On Amazon.com one user recently mistook I, Robot
starring Will Smith (do I even have to mention Men In
Black and Independence Day here?) summer
blockbuster vehicle as being a prequel to the Matrix
trilogy. This is, of course, not the case. The movie is based on a novel
of the same title by the legendary SF author Isaac Asimov (1920 – 1992) as
any sci-fi aficionado will tell you.
However, it is an understandable mistake for anyone who has seen only the
Animatrix movie (the animated shorts based
on the Matrix “universe”) and the trailer for
I, Robot (U.S. release date: 16 July 2004) and is
unaware of Asimov’s novel since both feature violent uprisings by robots
against their human masters.
To recap, the IMDb supplies the following plot synopsis of the movie
version of I, Robot:
in a future Earth (2035 A.D.) where robots are common assistants and
workers for their human owners, this is the story of "robotophobic"
Chicago Police Detective Del Spooner's (Smith) investigation into the
murder of Dr. Miles Hogenmiller, who works at U.S. Robotics (run by
Greenwood), in which a robot, Sonny (Tudyk), appears to be implicated,
even though that would mean the robot had violated the Laws of Robotics,
which is apparently impossible. It seems impossible because . . . if
robots can break those laws, there's nothing to stop them from taking over
the world, as humans have grown to become completely dependent upon their
robots. Or maybe . . . they already have? Aiding Spooner in his
investigation is a psychologist, Dr. Susan Calvin (Moynahan), who
specializes in the psyches of robots . . .
If you’ve read the novel (and just to make sure I had my facts straight, I
recently reread it) all of this will come as a surprise. I, Robot
is in fact famous in SF literature for introducing Asimov's Three Laws of
Robotics (which he though up in 1950!).
1) A robot may not injure a human being or, through inaction, allow a
human being to come to harm.
2) A robot must obey orders given to it by human beings except where such
orders would conflict with the First Law.
3) A robot must protect its own existence as long as such protection does
not conflict with the First or Second Law.
Incidentally, you’d also know the Three Laws if you’ve been paying
attention in the 1999 Robin Williams weepy
Bicentennial Man (OK, that’s probably asking for a lot) which is also
based on some of Asimov’s work.
Of course (judging from the trailer and the IMDb plot summary) there is
little of Asimov’s novel to be found in the movie version besides one
character’s name being kept. (The character’s name is Dr. Susan Calvin,
and according to the IMDb her character in the original Asimov short
stories was based upon Rear Admiral Grace Hopper, PhD. A computing
pioneer, Hopper is credited with the invention of the compiler, the
intermediate program that translates English language instructions into
the language of the target computer. She is also credited with coining the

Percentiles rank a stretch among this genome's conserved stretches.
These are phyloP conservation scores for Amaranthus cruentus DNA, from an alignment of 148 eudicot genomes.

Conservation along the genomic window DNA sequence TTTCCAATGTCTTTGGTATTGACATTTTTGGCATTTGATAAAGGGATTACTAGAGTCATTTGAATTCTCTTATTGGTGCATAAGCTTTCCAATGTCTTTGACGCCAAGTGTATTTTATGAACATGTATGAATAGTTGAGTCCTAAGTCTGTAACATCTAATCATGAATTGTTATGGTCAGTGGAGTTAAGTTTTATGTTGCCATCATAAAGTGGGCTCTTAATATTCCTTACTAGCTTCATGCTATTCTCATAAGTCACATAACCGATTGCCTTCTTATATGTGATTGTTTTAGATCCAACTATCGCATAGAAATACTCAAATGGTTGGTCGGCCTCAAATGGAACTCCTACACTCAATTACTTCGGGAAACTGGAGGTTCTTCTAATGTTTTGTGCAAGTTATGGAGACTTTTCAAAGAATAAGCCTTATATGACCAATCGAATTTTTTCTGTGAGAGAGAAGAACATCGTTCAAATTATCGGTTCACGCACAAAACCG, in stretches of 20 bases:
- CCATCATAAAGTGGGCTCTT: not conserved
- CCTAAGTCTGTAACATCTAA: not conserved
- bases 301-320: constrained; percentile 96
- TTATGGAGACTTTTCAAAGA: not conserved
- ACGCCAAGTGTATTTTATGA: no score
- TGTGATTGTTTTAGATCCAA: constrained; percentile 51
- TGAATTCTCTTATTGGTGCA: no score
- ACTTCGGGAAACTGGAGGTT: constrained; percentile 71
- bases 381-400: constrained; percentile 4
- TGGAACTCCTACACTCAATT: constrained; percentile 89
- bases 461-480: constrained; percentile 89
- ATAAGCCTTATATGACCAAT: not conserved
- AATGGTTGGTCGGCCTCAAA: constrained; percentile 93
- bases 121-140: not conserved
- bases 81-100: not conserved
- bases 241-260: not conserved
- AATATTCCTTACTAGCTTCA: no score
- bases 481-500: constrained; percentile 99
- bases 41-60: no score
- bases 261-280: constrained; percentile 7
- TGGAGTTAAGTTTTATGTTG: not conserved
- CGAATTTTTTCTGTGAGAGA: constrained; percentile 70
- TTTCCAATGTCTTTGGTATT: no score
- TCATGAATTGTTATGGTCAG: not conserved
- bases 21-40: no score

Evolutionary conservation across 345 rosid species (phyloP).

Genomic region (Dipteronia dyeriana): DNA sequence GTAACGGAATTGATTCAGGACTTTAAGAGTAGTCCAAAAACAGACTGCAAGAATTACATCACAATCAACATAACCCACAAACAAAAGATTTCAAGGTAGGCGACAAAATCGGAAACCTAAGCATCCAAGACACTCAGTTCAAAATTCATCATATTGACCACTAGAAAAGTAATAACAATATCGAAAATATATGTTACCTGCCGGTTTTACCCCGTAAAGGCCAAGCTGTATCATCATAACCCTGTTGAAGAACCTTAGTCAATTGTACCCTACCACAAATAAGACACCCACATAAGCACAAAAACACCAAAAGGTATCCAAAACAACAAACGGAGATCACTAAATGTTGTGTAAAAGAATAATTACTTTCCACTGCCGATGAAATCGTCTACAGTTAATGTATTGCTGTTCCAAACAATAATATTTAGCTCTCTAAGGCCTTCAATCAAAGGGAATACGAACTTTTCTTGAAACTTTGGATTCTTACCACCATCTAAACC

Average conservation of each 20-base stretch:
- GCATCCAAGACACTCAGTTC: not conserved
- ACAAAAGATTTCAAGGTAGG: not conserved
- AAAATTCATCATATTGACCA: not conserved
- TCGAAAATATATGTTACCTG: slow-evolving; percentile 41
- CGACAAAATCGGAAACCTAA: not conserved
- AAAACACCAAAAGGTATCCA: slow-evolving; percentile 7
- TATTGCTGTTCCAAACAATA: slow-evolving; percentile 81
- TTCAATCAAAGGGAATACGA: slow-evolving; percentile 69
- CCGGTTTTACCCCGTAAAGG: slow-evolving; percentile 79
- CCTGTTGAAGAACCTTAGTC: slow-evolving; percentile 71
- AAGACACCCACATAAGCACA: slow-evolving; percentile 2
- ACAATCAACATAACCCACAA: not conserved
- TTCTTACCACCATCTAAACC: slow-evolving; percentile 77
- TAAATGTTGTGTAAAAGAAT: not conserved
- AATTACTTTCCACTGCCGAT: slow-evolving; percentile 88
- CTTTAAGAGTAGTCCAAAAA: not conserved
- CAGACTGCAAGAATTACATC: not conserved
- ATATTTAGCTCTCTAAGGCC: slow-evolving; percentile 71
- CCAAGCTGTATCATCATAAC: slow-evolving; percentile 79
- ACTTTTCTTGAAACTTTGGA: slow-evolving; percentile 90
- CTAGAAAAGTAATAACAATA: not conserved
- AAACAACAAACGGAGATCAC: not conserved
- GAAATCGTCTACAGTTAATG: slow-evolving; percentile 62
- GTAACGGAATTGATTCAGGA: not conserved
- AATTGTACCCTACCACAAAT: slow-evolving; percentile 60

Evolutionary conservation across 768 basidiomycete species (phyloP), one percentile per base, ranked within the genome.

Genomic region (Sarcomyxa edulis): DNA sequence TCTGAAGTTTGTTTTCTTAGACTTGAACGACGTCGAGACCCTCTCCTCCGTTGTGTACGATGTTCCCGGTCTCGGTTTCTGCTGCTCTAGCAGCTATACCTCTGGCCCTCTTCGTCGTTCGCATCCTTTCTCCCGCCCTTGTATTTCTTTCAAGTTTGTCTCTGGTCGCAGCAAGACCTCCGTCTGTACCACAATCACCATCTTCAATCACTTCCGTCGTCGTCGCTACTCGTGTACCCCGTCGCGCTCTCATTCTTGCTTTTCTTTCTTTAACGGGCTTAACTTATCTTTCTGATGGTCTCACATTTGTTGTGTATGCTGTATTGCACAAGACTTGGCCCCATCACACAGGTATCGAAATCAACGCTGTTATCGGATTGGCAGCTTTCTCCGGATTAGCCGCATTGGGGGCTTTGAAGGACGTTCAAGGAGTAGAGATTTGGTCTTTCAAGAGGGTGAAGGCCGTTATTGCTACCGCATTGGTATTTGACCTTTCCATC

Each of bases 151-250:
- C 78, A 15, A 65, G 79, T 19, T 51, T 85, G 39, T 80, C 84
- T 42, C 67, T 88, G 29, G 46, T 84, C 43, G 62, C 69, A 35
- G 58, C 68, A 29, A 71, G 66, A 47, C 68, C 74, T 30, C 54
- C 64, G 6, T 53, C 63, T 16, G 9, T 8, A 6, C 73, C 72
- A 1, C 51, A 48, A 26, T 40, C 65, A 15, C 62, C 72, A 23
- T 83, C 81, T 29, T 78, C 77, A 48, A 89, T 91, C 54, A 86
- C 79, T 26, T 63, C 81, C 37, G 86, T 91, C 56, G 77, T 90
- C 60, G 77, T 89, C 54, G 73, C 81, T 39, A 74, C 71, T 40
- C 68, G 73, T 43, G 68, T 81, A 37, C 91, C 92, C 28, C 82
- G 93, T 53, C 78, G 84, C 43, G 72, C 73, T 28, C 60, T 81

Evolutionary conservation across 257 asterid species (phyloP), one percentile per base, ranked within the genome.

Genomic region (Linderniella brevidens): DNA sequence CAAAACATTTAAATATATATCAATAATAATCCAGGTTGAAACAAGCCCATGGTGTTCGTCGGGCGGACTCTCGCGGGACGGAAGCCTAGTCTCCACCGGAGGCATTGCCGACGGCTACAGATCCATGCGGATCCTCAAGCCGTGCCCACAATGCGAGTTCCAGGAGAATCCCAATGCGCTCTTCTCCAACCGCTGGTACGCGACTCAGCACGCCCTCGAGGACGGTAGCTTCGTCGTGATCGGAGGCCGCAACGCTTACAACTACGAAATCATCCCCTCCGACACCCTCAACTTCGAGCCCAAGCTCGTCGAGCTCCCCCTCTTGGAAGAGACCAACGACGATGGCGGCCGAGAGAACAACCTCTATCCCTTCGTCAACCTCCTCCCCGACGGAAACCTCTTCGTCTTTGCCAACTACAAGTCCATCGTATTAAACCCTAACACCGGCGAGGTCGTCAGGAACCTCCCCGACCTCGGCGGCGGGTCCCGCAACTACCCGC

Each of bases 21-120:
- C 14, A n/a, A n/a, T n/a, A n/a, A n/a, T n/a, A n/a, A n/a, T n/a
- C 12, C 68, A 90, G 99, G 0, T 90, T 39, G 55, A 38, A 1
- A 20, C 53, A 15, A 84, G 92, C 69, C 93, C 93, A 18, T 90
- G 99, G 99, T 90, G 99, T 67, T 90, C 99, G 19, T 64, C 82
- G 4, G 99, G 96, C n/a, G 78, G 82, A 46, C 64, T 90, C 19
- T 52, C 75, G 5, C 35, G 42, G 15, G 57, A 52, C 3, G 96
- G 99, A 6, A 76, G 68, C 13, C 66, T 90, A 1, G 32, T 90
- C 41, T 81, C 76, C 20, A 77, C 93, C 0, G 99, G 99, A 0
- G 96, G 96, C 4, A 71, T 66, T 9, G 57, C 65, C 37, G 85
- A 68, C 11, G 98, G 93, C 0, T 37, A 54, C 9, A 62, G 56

term "computer bug".)
fact there are no murders being investigated in the Asimov novel, even
though the novel’s plot structure resembles that of a detective story. Or
rather make that detective stories. I, Robot is in fact a
collection of loosely related short stories tied together via a binding
narrative. It is more honest to think of I, Robot as a collection
of short stories instead.
All the short stories centre on the Three Laws of Robotics in some way or
another. They are basically detective stories that follow the following
pattern: robots malfunction in some mysterious way, humans can’t figure
out why but after a while discover that they are somehow caused by a
skewed (or rather non-human) interpretation of the Three Laws.
No, no character named Dr. Miles Hogenmiller who works at U.S. Robotics is
killed or anything of the sort.
Fans of written SF shouldn’t be too surprised however at how much the
cinema version of I, Robot will ultimately differ from Asimov’s original
work. It is something they have grown quite accustomed to throughout the
years. The end result of Hollywood adapting a beloved SF novel can be
either unexpectedly surprising (Philip K. Dick’s Do Androids Dream of
Electric Sheep? being turned into Blade Runner)
or just downright disappointing (Kevin Costner’s
The Postman). Unfortunately most of the time the results are
To be fair, I, Robot doesn’t lend itself to a filmic adaptation.
Asimov’s stories are structured more like intellectual Outer Limits
episodes, and they are more concerned with being clothes hangar for Asimov
to pin his ideas upon than telling the sort of thrilling or
character-driven story that will make for a hit Hollywood movie.
Intellectualism and Hollywood do not go well together of course and in I,
Robot the signs are ambiguous at best. The trailer and Will Smith’s
“clever” one-liners doesn’t give one much hope. Neither does the fact that
the screenplay is by one Akiva Goldsman, who single-handedly supplied us
with two of Hollywood’s most brain-dead offerings in recent years namely
the universally derided Batman & Robin and the
dim-witted Lost In Space.
Style over substance then in a special effects-driven summer blockbuster?
So what else is new then? One glimmer of hope though is the presence of
director Alex Proyas whose Dark City proved
that sometimes Hollywood and intellectual do sometimes go hand in hand.
However SF lit fans are not exactly holding their breath for a happy
accident like the recent Minority Report . . .
by Isaac Asimov
Paperback: 288 pages ; Dimensions (in inches): 0.83 x 6.86 x 4.18
Publisher: Spectra Books; Movie Tie-in edition (July 1, 1994)